Andrew Sullivan on What Sets the AIDS Quilt Apart From All Other Memorials

The Daily Dish recalls his first experience seeing the quilt

Aids quilt
Max Aguilera-Hellweg

I first saw the AIDS Memorial Quilt in 1989 in Washington, D.C. just as the epidemic was gathering pace. The overwhelming feeling was terror. I remember bumping into acquaintances on the patchworked landscape. “What’s going on?” I asked, lamely. “Oh, just looking for friends.” Like the Vietnam Veterans Memorial not so far away, it cataloged names—names we knew, names we heard recited like a metronome over the scene. But these names weren’t organized in a single aesthetic design, crafted in the same font; they were brought to life separately, each representing a distinct human being, with an actual life and an untimely death. Three years later I recorded my impressions of the far vaster quilt that unfolded on the Mall as the deaths mounted and the treatments stayed tantalizingly out of reach. The terror remained—but humor and wit began to poke through, as if the pain could not be sustained for so long without relief. Here’s what I wrote, which was published in 1992:

Its geography is a kind of chaotic living room in which the unkempt detritus of human beings—their jeans, photographs, glasses, sneakers, letters—are strewn on the ground, as if expecting the people to whom they belonged to return. People walk over this cluttered landscape, looking like tourists, caught between grief and curiosity, saying little, peering intently down at the ground. As you approach the quilt from the rest of the Mall, toward a place where tens of thousands of people are congregated, noise actually subsides.

The panels themselves are tacky and vital, and therefore more chilling: you are invited to grieve over faded Streisand albums, college pennants, grubby bathrobes, cheesy Hallmark verses, and an endless battery of silk-screen ’70s kitsch. Some panels are made by lovers, others by parents, friends, even children of the dead; and some are made by those whose names appear on them and speak with uncanny candor. “Life’s A Bitch And Then You Die,” quips one. Even the names themselves rebel against any attempt to regiment them. In the program, some people are identified with full names, others with first names, others with nicknames. There are sixteen Keiths; and one Uncle Keith; twenty-eight Eds; one Ed & Robert; eighty-two Davids; one David Who Loved The Minnesota Prairie. Celebrities, of course, creep in—I counted four Sylvesters and twenty-nine Ryan Whites—but they are scattered randomly among their peers. The most piercing: Roy Cohn’s. A simple inscription: “Bully. Coward. Victim.”

My favorite panel ornament was a lemon Pledge scent furniture polish can. Others simply shock you into reality: “Hopefully the family now understands” inscribed beneath a pair of someone’s jeans; “For the friend who still cannot be named—and for all of us who live in a world where secrets must be kept.” And another: “You still owe me two years, but I forgive you and will always love you. I never located your parents. Maybe someone will see this and tell them.”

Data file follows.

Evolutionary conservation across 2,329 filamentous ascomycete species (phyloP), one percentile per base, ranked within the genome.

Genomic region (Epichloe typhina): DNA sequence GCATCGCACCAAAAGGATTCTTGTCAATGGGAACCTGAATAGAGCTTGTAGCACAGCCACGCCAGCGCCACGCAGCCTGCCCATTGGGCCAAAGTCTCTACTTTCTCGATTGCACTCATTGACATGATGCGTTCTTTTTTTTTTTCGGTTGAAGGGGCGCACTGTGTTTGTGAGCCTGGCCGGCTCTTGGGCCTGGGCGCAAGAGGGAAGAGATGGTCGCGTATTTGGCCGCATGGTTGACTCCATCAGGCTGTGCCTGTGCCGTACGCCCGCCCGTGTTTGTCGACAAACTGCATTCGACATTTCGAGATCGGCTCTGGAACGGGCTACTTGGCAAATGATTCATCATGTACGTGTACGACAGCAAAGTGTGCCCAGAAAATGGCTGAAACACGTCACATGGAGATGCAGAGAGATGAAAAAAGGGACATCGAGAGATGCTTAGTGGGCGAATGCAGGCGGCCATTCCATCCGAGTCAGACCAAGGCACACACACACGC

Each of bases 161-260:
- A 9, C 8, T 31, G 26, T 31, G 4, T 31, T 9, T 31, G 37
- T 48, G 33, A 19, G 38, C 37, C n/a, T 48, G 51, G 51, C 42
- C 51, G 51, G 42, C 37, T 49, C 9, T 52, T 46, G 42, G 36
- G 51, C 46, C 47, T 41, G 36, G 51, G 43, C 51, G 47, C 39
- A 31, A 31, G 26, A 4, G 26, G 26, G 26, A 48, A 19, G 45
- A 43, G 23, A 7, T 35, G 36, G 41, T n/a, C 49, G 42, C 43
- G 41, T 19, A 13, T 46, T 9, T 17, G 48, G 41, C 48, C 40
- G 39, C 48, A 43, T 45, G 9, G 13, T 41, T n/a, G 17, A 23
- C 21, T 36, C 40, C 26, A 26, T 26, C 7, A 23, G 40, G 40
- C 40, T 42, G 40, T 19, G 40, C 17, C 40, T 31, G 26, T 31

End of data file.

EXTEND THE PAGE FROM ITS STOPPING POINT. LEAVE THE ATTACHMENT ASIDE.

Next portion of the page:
It feels so long ago now, a decade, in fact, after I expected myself to die from the disease. You cannot recapture what this horizontal cathedral meant for people at the time it was created and on the occasions when it was displayed. Official America created no monument; this one was a folk explosion of talent and grief. To see it now is to be struck by history; to see it then was to be riven by grief and terror.

But it’s that very combination of power and weakness that makes it such a living monument. It spans the universal and the very specific. It memorializes a catastrophe that many at the time saw as God’s punishment. And it is yet utterly unashamed. And in that way, it wasn’t and isn’t just a memorial; it was also a symbol of a growing civil rights movement, its penetration of every corner of America, and its encounter with mass death. It would have been so predictable for the plague to have wiped out the movement, just as it wiped out so many of the movement’s pioneers; but out of some survival instinct, some inchoate determination to make this plague meaningful, to ensure that our friends did not die in vain, the mass death forged a generation determined to establish their equal humanity once and for all. “I have done nothing wrong. I am not worthless. I do mean something,” as one panel put it. “This is my beloved son,” echoed another, “in whom I am well pleased.”

I don’t think you can understand the gay civil rights movement in America without understanding the plague from which this vital struggle emerged, hardened and tempered. And you cannot fully understand this plague without seeing the quilt. It’s all here: the death and the pain and the humor and the eternal drive, even as we lay dying, to be free.

“Eighteen years after I watched my closest friend die in front of me, I live each day with the presence of the souls memorialized on that quilt,” says Andrew Sullivan, who remembers his 1989 visit to the AIDS Memorial Quilt. “I’m aware more than ever of how precious life is, how easily we forget that, and how crucial that we don’t.”

An author, blogger and political commentator, Sullivan is a columnist for the Sunday Times of London and founder and editor of the Daily Dish.

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